Tag Archive: Hanssens


Hanssens: Oudbeitje (Belgium: Fruit Lambic: 6% ABV)

Visual: Clear and still, with a gold to apricot skin colour.

Nose: Strawberry in a creamy fashion. Rose wine. Vanilla. White grapes. Acidic apple. Horse blankets and oats.

Body: Very tart. Oats. Mild strawberry. Dry cider. Acidic at the back of the throat. Slight nail polish imagery.

Finish: Strawberry. White wine. Lemon juice. Dry cider. Fresh apples. Slight vinegar. Tart raspberry. Slight nail polish air. Rose wine.

Conclusion: Ok, strawberries in a lambic – I was expecting this to be pretty unusual, so was excited going in. The excitement continued as I popped the cork out – there was lovely creamy strawberry aroma, matched with the tart rose wine character from the base lambic. It looked like this was going to be a brilliant balance of the lambic and the fruit.

What did surprise me at this early stage was how little colour the fruit seemed to add to the beer. It was possibly a little darker than the standard lambic, but not where near as bright or as colourful as the usual fruit lambics.

The initial flavours are promising – with slight strawberry into tart raspberry notes alongside a dry cider style lambic character. It is harsh at the back of the throat, but otherwise a good start.

Unfortunately over time a thicker, slightly unpleasant character emerges. The best way I can describe it is akin to breathing in the fumes of wood or nail polish. It’s thick, kind of gas fume like and far from pleasant. As time goes on even more this element gets heavier and heavier. This one element very much hurts the rest of the beer, and even made it feel like a chore to finish the last quarter of the beer.

So, a nice start, with promise, but by the end it was genuinely a bad experience. Maybe strawberries are not generally used in lambcis for a reason then. A pity as it showed such promise to begin with.

Background: Been looking for this one for a while – I hear about it in a 100 Belgian Beers To Try Before You Die, and it seemed interesting. A lambic made with the unusual choice of strawberries for the fruit choice. After many years of looking I finally found this in Manchester in the very well stocked Beermoth. Friendly staff as well, had a nice chat about lambics in there. I had hoped to go back to grab more beers, but time did not permit. Drunk while listening to Svalbard again – had just grabbed their Gone Tomorrow album off bandcamp.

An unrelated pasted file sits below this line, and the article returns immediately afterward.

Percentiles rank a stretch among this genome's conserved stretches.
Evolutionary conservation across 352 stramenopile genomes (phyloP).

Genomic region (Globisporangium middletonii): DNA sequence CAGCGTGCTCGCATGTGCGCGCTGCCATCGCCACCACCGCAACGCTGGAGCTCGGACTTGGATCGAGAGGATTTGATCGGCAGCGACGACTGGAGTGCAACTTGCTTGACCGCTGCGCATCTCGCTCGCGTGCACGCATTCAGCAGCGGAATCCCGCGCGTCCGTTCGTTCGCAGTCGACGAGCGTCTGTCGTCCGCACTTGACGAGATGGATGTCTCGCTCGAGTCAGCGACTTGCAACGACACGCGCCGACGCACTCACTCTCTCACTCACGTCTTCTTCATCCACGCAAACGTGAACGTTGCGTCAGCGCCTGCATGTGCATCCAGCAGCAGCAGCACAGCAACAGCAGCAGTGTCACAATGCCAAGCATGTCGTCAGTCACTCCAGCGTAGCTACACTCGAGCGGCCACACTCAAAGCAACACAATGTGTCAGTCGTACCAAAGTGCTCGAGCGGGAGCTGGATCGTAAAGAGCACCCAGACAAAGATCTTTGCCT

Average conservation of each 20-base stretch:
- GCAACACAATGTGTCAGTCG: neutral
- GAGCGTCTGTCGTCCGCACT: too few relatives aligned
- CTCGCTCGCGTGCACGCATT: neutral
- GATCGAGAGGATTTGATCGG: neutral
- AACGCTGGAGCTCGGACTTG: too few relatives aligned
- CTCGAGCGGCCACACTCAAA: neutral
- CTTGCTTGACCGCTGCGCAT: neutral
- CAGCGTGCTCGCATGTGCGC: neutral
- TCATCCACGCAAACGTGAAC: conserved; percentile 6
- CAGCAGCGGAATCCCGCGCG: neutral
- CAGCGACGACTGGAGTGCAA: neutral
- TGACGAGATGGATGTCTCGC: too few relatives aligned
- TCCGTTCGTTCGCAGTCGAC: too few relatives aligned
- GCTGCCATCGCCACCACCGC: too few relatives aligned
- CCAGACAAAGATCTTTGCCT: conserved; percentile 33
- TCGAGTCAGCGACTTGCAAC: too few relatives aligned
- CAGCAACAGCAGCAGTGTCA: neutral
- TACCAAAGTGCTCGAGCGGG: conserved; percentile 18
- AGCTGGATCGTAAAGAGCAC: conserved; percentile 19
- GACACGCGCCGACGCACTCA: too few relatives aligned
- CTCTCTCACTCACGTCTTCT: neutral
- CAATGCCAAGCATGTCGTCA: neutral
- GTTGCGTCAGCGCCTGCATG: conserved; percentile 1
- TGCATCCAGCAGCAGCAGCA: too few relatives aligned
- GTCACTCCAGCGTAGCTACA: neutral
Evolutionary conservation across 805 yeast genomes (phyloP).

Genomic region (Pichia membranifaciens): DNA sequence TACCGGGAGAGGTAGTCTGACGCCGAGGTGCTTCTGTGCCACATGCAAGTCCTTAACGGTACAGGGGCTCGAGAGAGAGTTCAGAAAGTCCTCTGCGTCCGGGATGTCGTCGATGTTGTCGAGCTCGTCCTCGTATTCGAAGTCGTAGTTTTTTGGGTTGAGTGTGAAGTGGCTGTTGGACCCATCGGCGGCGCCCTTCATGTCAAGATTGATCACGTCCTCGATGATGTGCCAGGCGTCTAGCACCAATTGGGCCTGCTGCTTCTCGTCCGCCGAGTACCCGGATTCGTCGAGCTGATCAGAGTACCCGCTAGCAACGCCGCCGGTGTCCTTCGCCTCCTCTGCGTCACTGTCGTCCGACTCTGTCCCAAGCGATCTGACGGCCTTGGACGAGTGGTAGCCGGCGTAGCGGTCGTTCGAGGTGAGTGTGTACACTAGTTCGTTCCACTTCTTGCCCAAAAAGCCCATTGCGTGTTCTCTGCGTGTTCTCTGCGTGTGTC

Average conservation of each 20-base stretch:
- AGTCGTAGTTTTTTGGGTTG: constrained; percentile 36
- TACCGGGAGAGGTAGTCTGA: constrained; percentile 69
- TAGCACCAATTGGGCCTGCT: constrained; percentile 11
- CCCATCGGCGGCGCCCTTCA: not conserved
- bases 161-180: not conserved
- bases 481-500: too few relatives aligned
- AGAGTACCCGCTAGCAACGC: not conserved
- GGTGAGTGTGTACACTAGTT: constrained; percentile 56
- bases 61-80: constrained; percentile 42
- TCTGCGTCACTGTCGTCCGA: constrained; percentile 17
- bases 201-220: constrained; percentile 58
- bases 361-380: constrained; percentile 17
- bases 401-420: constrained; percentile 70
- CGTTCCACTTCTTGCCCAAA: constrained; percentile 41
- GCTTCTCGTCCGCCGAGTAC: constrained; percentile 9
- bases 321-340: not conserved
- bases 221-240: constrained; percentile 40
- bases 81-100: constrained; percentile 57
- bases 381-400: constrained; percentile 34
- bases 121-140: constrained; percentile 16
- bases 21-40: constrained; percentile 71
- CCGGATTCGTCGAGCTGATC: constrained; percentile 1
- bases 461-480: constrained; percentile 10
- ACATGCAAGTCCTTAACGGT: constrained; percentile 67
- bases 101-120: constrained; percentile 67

Horal's Oude Geuze Mega Blend 2013

Horal’s Oude Geuze Mega Blend 2013 (Belgium: Lambic – Geuze: 7% ABV)

Visual: Cloudy banana yellow. Large tight bubbled white head. Lots of carbonation in the body.

Nose: Lightly like fresh crusty bread. Light apples. Dried apricot. Fresh. Light grapes. Oatmeal.

Body: Sherbety. Sour white grapes. Tannins. Champagne. Lychee. Apples. bready and yeastie. yellow raspberries. Mango. Dried banana. Light custard sweetness under the acidity.

Finish: Dry oak. Oatmeal. Fresh cut apples. Vanilla. Funky yeast – puff crisps. White wine. Mango. Lychee.

Conclusion: Well, I say “god damn”!. I guess having all those different lambic breweries to go to for samples to blend really gives Horal a hell of a lot to work with. Should have been self evident really, but it is always surprising to see it work in practise. This is lovely, just acidic enough to give a slight dryness, but then packing a huge fruit explosion for flavour.

I think the trick is, while it has that mouthfeel of being like a dry white wine, the fruitiness is sweet and embedded deep within the beer. You can almost imagine fruit syrup oozing up out of the middle of it to your tastebuds. Because of that you get the freshness and mouth tingle, that oatmeal dry aroma, and the dry feel in the mouth- all of which says lambic so well and leaves your mouth feeling scrubbed clean, but you also get mouth watering tropical fruit.

Alone that fruit would feel just like alcohol fruit juice, a style that is fun but wears out its welcome quickly. Backed by the wine like character as it does here, it just boasts a tremendous complexity that transcends the wine comparison used so often for lambics. This could only be done as a beer, and more than that only as a lambic. There is a weight to it that belies the dry wine character and gives it depth.

Utterly refreshing, utterly complex. One of the finest geuzes I’ve had the fortune to be able to try.

Background: Broke this open as a reward for myself after doing a massive clean up job on the apartment, chucking out or recycling everything I didn’t need. Took best part of a day. Picked up from Independent Spirit, this is a blend of lambic from (deep breath) 3 Fonteinen, Boon, Timmermans, Oud Beersel, Lindemans, De Troch, De Cam, Hanssens and Tilquin. I may have spelled some of those wrong knowing me. Whew. Of those Tilquin is the only one I have not tried before. Incidentally, the cork on this popped out nice and easy. Wish more did that.

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